[Book study – Sunday, July 12, 2009]
The Courage to Heal: A Guide for Women Survivors of Child Sexual Abuse
(Third Edition, 1994)
by Ellen Bass and Laura Davis
Part Two: The Healing Process
A Stage of Healing: Remembering
Green text: Quotes/Summaries from the book
Gray text: My words
This transformative work (the entire series of blog posts relating to this book) constitutes a ‘fair use’ of any copyrighted material as provided for in Section 107 of the US Copyright law.
The experience of remembering abuse varies greatly from survivor to survivor. Many women have always remembered their abuse. They may have minimized its importance, denied its impact on their lives, or been numb to their feelings, but they have never forgotten the events themselves.
Other survivors have selective or partial memory. They remember some occurrences but not others. Survivors sometimes remember physical or emotional abuse but not the sexual assaults. Or they may remember the context in which the abuse took place but not the specific physical events. There are also survivors who don’t remember anything about their abuse until the memories come crashing – or seeping in.
There is no right or wrong when it comes to remembering. You may have numerous memories. Or you may have just one. When you begin to remember, you might have new images every day for weeks. Or you may experience your memories in clumps – several in a matter of days, then none for months. Sometimes survivors remember one abuser or a specific kind of abuse, only to remember, years later, another abuser or a different form of abuse.
If memories come to you in fragments, you may find it hard to place them in any kind of chronological order. You may not know exactly when the abuse began, how old you were, or when it stopped. The process of understanding the fragments can be like putting together a jigsaw puzzle or being a detective.
All memories may not be literal representations of what happened. Some may be symbolic or may represent an aspect of the trauma, but not be wholly accurate. Yet there is an essential emotional truth to our memories, which can tell us a lot about how the experience has affected us.
Flashbacks are memories that are so vivid that you feel as though the original experience is happening again now, rather than just being remembered. Flashbacks may be accompanied by the feelings you felt at the time, or they may be stark and detached, like watching a movie about somebody else’s life.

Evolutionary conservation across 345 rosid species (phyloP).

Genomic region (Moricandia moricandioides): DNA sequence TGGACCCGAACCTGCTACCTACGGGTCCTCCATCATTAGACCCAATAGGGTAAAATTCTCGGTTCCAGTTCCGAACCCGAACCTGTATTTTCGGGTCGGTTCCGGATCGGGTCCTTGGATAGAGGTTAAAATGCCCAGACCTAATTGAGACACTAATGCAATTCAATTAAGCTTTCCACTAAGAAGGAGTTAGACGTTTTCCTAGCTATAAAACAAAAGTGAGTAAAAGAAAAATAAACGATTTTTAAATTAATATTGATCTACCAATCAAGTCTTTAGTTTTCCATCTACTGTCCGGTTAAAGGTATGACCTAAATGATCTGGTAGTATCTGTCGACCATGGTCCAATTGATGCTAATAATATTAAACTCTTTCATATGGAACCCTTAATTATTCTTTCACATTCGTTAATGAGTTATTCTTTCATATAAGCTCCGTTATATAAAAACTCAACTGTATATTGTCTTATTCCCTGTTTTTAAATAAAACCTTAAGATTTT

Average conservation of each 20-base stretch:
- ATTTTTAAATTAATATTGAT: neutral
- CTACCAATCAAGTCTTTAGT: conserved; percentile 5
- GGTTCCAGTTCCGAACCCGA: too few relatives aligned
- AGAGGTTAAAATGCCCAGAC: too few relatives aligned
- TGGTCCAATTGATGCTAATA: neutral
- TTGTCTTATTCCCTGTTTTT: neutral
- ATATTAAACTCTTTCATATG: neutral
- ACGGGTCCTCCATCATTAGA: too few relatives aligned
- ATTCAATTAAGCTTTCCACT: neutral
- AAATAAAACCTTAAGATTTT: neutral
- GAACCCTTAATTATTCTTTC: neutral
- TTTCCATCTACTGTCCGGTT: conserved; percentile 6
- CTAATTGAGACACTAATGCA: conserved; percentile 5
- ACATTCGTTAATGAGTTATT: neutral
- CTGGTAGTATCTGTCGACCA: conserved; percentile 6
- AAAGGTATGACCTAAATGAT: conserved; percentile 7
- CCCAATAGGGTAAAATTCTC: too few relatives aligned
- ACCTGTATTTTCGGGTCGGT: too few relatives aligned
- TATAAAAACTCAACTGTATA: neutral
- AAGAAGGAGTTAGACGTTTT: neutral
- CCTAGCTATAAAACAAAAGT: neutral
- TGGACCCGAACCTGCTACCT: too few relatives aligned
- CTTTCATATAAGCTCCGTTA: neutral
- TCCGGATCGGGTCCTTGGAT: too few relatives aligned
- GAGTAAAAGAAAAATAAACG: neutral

Flashbacks are often visual, but that can involve any of the senses. What you heard, saw, smelled, tasted, felt, or thought can return with such immediacy that you actually relive the original experience.
Sense memory: Often it is a particular touch, smell, or sound that triggers a memory. You might remember when you return to the town, the house, or the room where the abuse took place – or when you smell a certain aftershave the abuser wore.
The body remembers what the mind chooses to forget. Memories can remain stored in our bodies – in sensations, feelings, and physical responses. Even if we do not know what took place, fragments of what we suffered endure. You may be assailed by unexplained physical pain or arousal, fear, confusion or any other sensory aspect of the abuse. You may physically re-experience the terror, your body may clutch tight, or you may feel that you are suffocating and cannot breathe.
Times When Survivors Remember
Memories come up under many different circumstances, often with some event or situation setting off the process. Sometimes women remember abuse when there is sufficient safety for the memories and feelings to emerge.
On the other hand, difficult or painful times may precede remembering. You may experience a loss, such as divorce or the death of a loved one, and feel as though everything in your life is unraveling. A contemporary event that resembles the original abuse can also trigger memories. Some women, for instance, have recalled childhood abuse when they were raped or attacked in adult life.
But memories don’t always surface in such dramatic ways. While talking with a friend, one woman suddenly heard herself talking about being abused as a child for the first time. “It’s as though I always knew it,” she explained, “It’s just that I hadn’t thought about it in twenty or thirty years. Up until that moment, I’d forgotten.”
Many survivors remember their abuse once they get sober, quit drugs, or stop eating compulsively. These and other addictions can effectively numb your feelings and block any recollection of the abuse, but once you stop, the memories often surface.
Other survivors remember at key milestones such as when they become a mother or after a significant death. Also, media coverage of someone else’s sexual assault or abuse can trigger the remembering.